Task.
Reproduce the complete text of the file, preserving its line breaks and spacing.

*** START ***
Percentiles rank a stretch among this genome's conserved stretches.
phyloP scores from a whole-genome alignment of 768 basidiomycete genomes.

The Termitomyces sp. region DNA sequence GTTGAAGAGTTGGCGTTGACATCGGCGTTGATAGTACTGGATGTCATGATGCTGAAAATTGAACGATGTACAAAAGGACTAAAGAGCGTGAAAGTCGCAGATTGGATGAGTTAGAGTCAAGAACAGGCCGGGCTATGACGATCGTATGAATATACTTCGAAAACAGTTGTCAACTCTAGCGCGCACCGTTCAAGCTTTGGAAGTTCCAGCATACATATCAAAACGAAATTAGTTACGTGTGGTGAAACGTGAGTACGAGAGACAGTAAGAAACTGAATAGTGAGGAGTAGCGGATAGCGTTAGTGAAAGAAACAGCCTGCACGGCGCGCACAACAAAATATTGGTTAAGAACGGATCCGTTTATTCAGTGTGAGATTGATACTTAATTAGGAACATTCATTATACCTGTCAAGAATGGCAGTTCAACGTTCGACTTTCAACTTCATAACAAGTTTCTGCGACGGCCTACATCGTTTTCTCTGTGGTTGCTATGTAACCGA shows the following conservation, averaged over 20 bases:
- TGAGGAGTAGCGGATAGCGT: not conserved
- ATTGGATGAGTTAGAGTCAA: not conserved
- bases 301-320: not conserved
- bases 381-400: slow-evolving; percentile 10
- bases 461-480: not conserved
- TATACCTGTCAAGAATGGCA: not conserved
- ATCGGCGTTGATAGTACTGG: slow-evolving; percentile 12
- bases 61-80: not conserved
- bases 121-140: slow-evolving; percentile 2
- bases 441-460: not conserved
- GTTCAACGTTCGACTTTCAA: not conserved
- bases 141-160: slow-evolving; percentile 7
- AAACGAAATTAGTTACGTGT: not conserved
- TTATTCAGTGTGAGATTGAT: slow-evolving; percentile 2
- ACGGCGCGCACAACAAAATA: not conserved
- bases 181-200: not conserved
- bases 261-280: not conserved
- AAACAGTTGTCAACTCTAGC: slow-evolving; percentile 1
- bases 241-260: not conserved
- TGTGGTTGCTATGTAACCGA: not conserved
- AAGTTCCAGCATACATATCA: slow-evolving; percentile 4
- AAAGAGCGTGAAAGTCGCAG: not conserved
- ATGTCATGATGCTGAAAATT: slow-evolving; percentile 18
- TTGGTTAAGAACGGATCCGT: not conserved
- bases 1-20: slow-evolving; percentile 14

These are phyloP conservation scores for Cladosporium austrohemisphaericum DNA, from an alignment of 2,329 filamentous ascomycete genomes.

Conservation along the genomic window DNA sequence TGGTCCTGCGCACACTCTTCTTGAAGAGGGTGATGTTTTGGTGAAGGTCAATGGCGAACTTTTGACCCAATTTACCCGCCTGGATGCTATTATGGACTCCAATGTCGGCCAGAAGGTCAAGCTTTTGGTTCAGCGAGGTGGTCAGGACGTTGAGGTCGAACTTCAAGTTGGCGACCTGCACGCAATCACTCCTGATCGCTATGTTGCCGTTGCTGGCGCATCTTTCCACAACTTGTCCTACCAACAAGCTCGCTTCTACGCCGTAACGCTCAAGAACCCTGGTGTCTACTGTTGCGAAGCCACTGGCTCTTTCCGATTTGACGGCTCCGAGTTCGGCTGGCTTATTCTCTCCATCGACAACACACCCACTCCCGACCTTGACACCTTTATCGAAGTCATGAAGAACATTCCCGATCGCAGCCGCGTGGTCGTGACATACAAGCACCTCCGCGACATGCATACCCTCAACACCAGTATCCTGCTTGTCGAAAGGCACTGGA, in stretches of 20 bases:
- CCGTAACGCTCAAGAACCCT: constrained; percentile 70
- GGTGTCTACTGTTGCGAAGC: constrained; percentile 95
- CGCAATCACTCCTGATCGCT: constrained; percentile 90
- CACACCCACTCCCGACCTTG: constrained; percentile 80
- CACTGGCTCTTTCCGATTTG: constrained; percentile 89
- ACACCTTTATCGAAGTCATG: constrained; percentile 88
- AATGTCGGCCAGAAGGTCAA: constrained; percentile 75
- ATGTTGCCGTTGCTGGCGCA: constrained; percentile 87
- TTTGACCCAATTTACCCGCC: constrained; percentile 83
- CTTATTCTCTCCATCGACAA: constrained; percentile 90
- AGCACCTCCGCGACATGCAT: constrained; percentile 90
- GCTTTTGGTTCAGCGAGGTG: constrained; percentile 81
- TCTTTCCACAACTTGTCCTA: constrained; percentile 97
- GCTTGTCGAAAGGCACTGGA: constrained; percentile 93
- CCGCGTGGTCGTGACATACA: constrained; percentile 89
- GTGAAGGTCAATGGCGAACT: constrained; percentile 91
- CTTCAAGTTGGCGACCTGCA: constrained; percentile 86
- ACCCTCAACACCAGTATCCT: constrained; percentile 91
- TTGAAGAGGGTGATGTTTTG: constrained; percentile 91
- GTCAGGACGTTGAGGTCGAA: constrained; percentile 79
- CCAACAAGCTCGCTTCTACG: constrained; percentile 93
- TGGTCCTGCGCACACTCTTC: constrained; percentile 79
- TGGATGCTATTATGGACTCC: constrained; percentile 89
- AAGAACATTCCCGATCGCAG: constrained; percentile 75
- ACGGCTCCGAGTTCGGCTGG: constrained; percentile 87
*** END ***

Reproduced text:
Percentiles rank a stretch among this genome's conserved stretches.
phyloP scores from a whole-genome alignment of 768 basidiomycete genomes.

The Termitomyces sp. region DNA sequence GTTGAAGAGTTGGCGTTGACATCGGCGTTGATAGTACTGGATGTCATGATGCTGAAAATTGAACGATGTACAAAAGGACTAAAGAGCGTGAAAGTCGCAGATTGGATGAGTTAGAGTCAAGAACAGGCCGGGCTATGACGATCGTATGAATATACTTCGAAAACAGTTGTCAACTCTAGCGCGCACCGTTCAAGCTTTGGAAGTTCCAGCATACATATCAAAACGAAATTAGTTACGTGTGGTGAAACGTGAGTACGAGAGACAGTAAGAAACTGAATAGTGAGGAGTAGCGGATAGCGTTAGTGAAAGAAACAGCCTGCACGGCGCGCACAACAAAATATTGGTTAAGAACGGATCCGTTTATTCAGTGTGAGATTGATACTTAATTAGGAACATTCATTATACCTGTCAAGAATGGCAGTTCAACGTTCGACTTTCAACTTCATAACAAGTTTCTGCGACGGCCTACATCGTTTTCTCTGTGGTTGCTATGTAACCGA shows the following conservation, averaged over 20 bases:
- TGAGGAGTAGCGGATAGCGT: not conserved
- ATTGGATGAGTTAGAGTCAA: not conserved
- bases 301-320: not conserved
- bases 381-400: slow-evolving; percentile 10
- bases 461-480: not conserved
- TATACCTGTCAAGAATGGCA: not conserved
- ATCGGCGTTGATAGTACTGG: slow-evolving; percentile 12
- bases 61-80: not conserved
- bases 121-140: slow-evolving; percentile 2
- bases 441-460: not conserved
- GTTCAACGTTCGACTTTCAA: not conserved
- bases 141-160: slow-evolving; percentile 7
- AAACGAAATTAGTTACGTGT: not conserved
- TTATTCAGTGTGAGATTGAT: slow-evolving; percentile 2
- ACGGCGCGCACAACAAAATA: not conserved
- bases 181-200: not conserved
- bases 261-280: not conserved
- AAACAGTTGTCAACTCTAGC: slow-evolving; percentile 1
- bases 241-260: not conserved
- TGTGGTTGCTATGTAACCGA: not conserved
- AAGTTCCAGCATACATATCA: slow-evolving; percentile 4
- AAAGAGCGTGAAAGTCGCAG: not conserved
- ATGTCATGATGCTGAAAATT: slow-evolving; percentile 18
- TTGGTTAAGAACGGATCCGT: not conserved
- bases 1-20: slow-evolving; percentile 14

These are phyloP conservation scores for Cladosporium austrohemisphaericum DNA, from an alignment of 2,329 filamentous ascomycete genomes.

Conservation along the genomic window DNA sequence TGGTCCTGCGCACACTCTTCTTGAAGAGGGTGATGTTTTGGTGAAGGTCAATGGCGAACTTTTGACCCAATTTACCCGCCTGGATGCTATTATGGACTCCAATGTCGGCCAGAAGGTCAAGCTTTTGGTTCAGCGAGGTGGTCAGGACGTTGAGGTCGAACTTCAAGTTGGCGACCTGCACGCAATCACTCCTGATCGCTATGTTGCCGTTGCTGGCGCATCTTTCCACAACTTGTCCTACCAACAAGCTCGCTTCTACGCCGTAACGCTCAAGAACCCTGGTGTCTACTGTTGCGAAGCCACTGGCTCTTTCCGATTTGACGGCTCCGAGTTCGGCTGGCTTATTCTCTCCATCGACAACACACCCACTCCCGACCTTGACACCTTTATCGAAGTCATGAAGAACATTCCCGATCGCAGCCGCGTGGTCGTGACATACAAGCACCTCCGCGACATGCATACCCTCAACACCAGTATCCTGCTTGTCGAAAGGCACTGGA, in stretches of 20 bases:
- CCGTAACGCTCAAGAACCCT: constrained; percentile 70
- GGTGTCTACTGTTGCGAAGC: constrained; percentile 95
- CGCAATCACTCCTGATCGCT: constrained; percentile 90
- CACACCCACTCCCGACCTTG: constrained; percentile 80
- CACTGGCTCTTTCCGATTTG: constrained; percentile 89
- ACACCTTTATCGAAGTCATG: constrained; percentile 88
- AATGTCGGCCAGAAGGTCAA: constrained; percentile 75
- ATGTTGCCGTTGCTGGCGCA: constrained; percentile 87
- TTTGACCCAATTTACCCGCC: constrained; percentile 83
- CTTATTCTCTCCATCGACAA: constrained; percentile 90
- AGCACCTCCGCGACATGCAT: constrained; percentile 90
- GCTTTTGGTTCAGCGAGGTG: constrained; percentile 81
- TCTTTCCACAACTTGTCCTA: constrained; percentile 97
- GCTTGTCGAAAGGCACTGGA: constrained; percentile 93
- CCGCGTGGTCGTGACATACA: constrained; percentile 89
- GTGAAGGTCAATGGCGAACT: constrained; percentile 91
- CTTCAAGTTGGCGACCTGCA: constrained; percentile 86
- ACCCTCAACACCAGTATCCT: constrained; percentile 91
- TTGAAGAGGGTGATGTTTTG: constrained; percentile 91
- GTCAGGACGTTGAGGTCGAA: constrained; percentile 79
- CCAACAAGCTCGCTTCTACG: constrained; percentile 93
- TGGTCCTGCGCACACTCTTC: constrained; percentile 79
- TGGATGCTATTATGGACTCC: constrained; percentile 89
- AAGAACATTCCCGATCGCAG: constrained; percentile 75
- ACGGCTCCGAGTTCGGCTGG: constrained; percentile 87